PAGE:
Over time, the success of winter wheat started to get noticed. Several crop protection companies began to provide support for grower incentives, research, and demonstration plots. Then in 2008, a significant breakthrough occurred. Bayer CropScience encouraged us to "think big" and challenge them with an investment that would take winter wheat to the next level across the U.S. and Canadian prairies. In 2009, we formed a business partnership with a long-term goal of 11.6 million acres planted annually in winter wheat on the U.S. and Canadian prairies. This partnership was coined Winter Cereals: Sustainability in Action. Reaching the 11.6 million-acre goal would contribute approximately 2 million ducks to the fall flight each year. Since winter wheat is part of a no-till rotational cropping system, it also improves soil health, sequesters carbon, and reduces runoff in nearby lakes, rivers, and wetlands. Both DU and Bayer share a commitment to stewardship, and winter wheat is a promising crop for achieving sustainable land use on the prairies.
Currently, there are approximately 2.3 million acres of winter wheat on the U.S. and Canadian prairies, so reaching our long-term goal is no small task. Our winter wheat partnership is tackling this challenge in many ways. Most producers and agronomists agree the primary limitation on winter wheat acres is a lack of varieties with increased cold hardiness. Improving yield, grain quality, and disease resistance would also increase the appeal of growing winter wheat. Bayer CropScience and DU are developing partnerships with the University of Saskatchewan, Agriculture and AgriFood Canada, North Dakota State University, South Dakota State University, and the University of Minnesota to pursue improved varieties.
Like any emerging product or idea, getting the word out is vital to increasing winter wheat production on the prairies. Our winter wheat partnership is doing that by putting more agronomists on the ground across the pothole region, especially in North Dakota. These agronomists work directly with producers to advocate including winter wheat in crop rotations, provide technical advice, and serve as conduits for the latest information. They also work with producers, university extension agents, agricultural supply companies, and a variety of other partners to conduct field trials demonstrating products and techniques that reduce risk and improve yields. Communications staff with DU and Bayer have increased efforts with the media and at trade shows to improve awareness of the partnership and sustainability platform.
Lastly, while we have solid data on winter wheat's benefits to waterfowl in Canada, landscape differences in the United States require us to confirm its benefits here as well. The presence of CRP and large blocks of native prairie provide waterfowl with different nest-site choices and influence the predator community in ways that may result in different impacts in the United States. DU is working with Montana State University to analyze nesting success and nest-site selection over a three-year period. Scientists are also conducting a thorough review of published studies to provide direction for exploring benefits of winter wheat rotation on water, soil, and air quality.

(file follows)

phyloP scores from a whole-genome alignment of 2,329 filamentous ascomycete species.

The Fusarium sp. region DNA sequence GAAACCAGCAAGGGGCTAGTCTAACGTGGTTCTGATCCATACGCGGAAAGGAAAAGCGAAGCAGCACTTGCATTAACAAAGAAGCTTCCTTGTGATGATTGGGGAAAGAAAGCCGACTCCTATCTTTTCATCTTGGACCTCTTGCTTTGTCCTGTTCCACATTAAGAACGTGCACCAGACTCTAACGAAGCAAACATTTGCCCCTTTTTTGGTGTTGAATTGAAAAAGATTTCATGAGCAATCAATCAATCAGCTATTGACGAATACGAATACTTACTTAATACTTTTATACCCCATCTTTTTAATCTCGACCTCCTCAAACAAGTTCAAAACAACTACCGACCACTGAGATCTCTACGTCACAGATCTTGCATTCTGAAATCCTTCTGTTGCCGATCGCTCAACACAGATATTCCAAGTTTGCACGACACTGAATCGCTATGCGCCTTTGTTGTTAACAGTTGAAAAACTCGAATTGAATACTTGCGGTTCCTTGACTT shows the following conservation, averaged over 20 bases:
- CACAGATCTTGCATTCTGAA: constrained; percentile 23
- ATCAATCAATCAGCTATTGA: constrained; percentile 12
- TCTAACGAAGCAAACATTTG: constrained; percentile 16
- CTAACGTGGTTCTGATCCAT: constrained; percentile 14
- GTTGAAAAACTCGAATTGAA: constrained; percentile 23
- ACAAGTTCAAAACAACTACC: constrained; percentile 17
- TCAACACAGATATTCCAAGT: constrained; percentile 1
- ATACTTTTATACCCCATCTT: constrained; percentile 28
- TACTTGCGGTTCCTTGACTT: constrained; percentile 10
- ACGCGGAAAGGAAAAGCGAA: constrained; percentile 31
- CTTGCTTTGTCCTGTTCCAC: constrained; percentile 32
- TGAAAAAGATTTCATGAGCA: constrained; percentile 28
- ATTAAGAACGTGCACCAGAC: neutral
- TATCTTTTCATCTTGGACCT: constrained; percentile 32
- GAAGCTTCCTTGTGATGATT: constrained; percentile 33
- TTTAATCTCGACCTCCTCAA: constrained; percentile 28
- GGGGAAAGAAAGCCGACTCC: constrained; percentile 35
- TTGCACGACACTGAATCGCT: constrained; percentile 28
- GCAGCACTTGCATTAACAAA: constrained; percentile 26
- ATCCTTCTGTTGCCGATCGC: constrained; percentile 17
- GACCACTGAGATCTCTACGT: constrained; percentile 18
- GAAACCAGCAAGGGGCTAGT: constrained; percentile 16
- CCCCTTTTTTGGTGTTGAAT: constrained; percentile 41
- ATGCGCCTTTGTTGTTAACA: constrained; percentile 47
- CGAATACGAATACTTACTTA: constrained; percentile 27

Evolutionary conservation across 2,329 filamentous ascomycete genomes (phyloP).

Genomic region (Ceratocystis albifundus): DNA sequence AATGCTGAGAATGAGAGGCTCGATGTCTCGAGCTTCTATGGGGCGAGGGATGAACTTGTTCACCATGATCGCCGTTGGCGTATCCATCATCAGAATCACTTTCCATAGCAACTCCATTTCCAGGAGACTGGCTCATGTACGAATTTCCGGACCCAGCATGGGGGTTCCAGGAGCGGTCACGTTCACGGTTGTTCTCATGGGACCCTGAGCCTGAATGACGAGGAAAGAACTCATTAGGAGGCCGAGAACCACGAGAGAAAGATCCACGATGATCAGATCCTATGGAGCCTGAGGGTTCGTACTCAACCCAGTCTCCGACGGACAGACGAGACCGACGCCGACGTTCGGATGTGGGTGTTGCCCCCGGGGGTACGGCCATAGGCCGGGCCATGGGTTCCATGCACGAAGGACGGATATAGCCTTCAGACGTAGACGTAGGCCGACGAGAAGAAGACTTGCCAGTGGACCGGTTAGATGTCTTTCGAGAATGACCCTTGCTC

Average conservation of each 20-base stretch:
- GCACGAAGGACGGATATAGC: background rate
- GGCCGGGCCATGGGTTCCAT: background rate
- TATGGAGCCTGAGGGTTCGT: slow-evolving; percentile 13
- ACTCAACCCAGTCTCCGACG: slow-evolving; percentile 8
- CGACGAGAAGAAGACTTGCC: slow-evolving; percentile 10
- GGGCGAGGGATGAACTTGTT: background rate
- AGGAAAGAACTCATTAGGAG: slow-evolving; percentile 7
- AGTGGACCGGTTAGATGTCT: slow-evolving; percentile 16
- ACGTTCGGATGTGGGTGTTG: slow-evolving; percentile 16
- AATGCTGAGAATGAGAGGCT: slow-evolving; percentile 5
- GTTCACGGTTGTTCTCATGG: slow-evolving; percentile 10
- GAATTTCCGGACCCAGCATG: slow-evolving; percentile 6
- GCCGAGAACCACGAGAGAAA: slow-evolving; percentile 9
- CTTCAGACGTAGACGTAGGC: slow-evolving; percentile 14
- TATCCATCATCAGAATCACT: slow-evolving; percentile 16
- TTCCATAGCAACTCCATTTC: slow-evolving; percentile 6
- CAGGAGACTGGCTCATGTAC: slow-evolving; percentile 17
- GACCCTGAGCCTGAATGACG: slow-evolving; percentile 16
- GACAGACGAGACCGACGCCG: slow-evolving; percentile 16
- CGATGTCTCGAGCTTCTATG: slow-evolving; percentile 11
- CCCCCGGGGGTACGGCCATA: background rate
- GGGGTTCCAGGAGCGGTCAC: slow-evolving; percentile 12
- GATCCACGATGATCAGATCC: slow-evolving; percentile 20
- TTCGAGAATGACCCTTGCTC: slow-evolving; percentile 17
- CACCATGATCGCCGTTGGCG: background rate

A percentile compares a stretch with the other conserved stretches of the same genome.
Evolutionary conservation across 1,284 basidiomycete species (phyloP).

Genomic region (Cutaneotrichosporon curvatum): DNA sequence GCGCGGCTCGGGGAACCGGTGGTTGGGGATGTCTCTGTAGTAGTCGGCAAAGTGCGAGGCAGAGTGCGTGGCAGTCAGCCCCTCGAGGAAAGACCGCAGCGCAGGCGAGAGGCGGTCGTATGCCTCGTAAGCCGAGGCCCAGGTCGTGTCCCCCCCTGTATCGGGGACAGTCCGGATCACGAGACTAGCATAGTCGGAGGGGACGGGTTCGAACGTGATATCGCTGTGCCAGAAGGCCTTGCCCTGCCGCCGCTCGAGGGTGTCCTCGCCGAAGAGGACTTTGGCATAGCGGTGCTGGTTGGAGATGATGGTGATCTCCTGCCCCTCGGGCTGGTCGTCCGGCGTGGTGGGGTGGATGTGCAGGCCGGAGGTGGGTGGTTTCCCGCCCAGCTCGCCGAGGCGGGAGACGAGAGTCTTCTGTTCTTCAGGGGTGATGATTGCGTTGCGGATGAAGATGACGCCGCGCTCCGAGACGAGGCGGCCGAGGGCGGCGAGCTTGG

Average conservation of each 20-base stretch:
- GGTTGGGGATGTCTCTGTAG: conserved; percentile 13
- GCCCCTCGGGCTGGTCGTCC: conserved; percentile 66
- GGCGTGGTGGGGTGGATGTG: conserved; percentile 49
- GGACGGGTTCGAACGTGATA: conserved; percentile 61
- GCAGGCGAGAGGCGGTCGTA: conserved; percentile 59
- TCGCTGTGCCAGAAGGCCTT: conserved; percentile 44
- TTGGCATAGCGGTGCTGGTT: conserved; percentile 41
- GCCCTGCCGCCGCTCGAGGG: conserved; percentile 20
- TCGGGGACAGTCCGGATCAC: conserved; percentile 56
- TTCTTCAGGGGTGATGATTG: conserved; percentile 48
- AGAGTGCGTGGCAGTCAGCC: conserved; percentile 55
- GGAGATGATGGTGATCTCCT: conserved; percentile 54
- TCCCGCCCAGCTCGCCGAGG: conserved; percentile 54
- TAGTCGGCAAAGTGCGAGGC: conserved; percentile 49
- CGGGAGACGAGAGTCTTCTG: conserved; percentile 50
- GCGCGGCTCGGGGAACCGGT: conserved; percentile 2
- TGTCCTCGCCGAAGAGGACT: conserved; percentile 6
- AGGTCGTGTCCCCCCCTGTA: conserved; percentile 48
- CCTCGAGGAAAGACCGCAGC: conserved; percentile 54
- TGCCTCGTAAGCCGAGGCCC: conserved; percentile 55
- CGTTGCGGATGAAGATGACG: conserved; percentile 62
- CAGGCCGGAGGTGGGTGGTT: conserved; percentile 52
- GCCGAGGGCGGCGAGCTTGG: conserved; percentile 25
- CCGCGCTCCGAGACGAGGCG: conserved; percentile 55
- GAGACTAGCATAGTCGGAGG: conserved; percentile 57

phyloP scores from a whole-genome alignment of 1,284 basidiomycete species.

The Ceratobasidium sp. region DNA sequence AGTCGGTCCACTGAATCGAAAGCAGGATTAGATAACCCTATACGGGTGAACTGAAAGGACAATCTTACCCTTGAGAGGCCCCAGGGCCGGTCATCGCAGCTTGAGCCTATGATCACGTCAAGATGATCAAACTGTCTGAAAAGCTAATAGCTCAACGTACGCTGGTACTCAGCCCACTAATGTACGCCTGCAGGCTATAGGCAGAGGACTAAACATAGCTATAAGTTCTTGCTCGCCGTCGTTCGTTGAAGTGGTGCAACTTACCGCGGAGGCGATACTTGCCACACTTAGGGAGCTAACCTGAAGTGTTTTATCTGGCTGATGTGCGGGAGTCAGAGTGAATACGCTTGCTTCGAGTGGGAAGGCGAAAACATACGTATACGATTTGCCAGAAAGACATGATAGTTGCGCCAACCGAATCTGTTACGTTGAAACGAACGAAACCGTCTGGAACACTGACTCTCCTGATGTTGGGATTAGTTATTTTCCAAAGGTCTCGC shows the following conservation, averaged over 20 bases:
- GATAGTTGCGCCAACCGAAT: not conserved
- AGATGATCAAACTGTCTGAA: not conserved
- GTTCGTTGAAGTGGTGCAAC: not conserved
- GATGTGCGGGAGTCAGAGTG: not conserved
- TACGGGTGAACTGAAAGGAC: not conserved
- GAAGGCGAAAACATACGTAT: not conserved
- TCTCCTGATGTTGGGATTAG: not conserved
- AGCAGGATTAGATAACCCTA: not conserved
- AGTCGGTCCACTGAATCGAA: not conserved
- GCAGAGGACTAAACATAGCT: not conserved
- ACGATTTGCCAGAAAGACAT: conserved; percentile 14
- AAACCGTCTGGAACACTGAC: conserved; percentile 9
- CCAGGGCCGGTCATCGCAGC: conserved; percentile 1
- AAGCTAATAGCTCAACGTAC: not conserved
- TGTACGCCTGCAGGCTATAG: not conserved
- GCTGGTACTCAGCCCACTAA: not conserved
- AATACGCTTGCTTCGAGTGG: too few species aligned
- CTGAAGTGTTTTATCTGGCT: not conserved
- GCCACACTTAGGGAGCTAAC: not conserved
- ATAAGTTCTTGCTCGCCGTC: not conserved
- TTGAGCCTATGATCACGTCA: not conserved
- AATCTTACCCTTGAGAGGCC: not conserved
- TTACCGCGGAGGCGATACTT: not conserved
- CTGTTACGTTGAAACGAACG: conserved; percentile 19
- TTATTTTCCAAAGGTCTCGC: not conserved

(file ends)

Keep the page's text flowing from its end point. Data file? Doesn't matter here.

Achieving DU's vision of skies full of waterfowl today, tomorrow, and forever requires us to secure sufficient habitat in critical places like the Prairie Pothole Region. Winter wheat is part of that solution along with other alternative nesting covers like CRP and grass crops as well as the most important cover, native prairie. We are fortunate to have a partner like Bayer CropScience to not only promote winter wheat but also share a vision of sustainable land use.
Dr. Steve Adair is director of DU's Great Plains Regional Office in Bismarck, North Dakota.
The Profitability of Winter Wheat
Tell a producer that winter wheat enhances stewardship, and you might get his attention. Tell him that it enhances his bottomline and improves the efficiency of his operation, and he will invite you in for a cup of coffee and a serious visit. While DU and Bayer CropScience are confident winter wheat provides wildlife benefits, we know that to reach our acreage goals it has to provide operational benefits for landowners.
As part of a rotational cropping system, winter wheat spreads the workload between fall and spring plantings. It also reduces weather-related risks by diversifying planting and harvest times. The higher yields of winter wheat allow it to be competitive at the elevator with other spring crops. Many of the investments of Winter Cereals: Sustainability in Action are aimed at further enhancing the profitability of winter wheat, which will influence producers' decisions more than any other factor. For more information about this winter wheat partnership in Canada, go to www.ducks.org/winterwheat/canada (PDF), and in the United States, go to: www.ducks.org/winterwheat/USA. For more information about Bayer CropScience, visit www.bayercropscience.com.